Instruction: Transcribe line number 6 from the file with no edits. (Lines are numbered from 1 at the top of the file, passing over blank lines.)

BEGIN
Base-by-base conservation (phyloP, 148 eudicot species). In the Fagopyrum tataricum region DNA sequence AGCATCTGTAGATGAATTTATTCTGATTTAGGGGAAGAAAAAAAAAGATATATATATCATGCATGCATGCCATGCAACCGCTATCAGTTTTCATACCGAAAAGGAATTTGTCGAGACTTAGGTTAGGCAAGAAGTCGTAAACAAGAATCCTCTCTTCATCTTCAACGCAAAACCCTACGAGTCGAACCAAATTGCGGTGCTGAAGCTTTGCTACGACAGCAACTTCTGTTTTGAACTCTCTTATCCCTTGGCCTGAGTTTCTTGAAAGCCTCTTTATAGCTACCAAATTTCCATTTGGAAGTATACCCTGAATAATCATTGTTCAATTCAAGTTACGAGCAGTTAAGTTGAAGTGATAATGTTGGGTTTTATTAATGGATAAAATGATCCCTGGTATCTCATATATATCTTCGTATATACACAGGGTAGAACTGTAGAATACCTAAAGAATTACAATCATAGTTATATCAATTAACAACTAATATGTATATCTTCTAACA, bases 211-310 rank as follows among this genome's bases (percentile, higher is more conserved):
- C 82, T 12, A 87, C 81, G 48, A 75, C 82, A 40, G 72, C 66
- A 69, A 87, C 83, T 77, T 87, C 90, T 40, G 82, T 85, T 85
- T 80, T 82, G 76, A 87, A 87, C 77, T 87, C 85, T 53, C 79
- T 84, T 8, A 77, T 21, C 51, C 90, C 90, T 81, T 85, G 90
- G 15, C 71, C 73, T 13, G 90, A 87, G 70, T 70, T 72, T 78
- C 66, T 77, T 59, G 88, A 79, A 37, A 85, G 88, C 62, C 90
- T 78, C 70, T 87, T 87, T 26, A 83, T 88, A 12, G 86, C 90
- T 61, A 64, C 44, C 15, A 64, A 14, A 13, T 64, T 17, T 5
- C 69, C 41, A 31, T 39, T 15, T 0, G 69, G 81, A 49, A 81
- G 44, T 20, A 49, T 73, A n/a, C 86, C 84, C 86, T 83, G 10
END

- G 15, C 71, C 73, T 13, G 90, A 87, G 70, T 70, T 72, T 78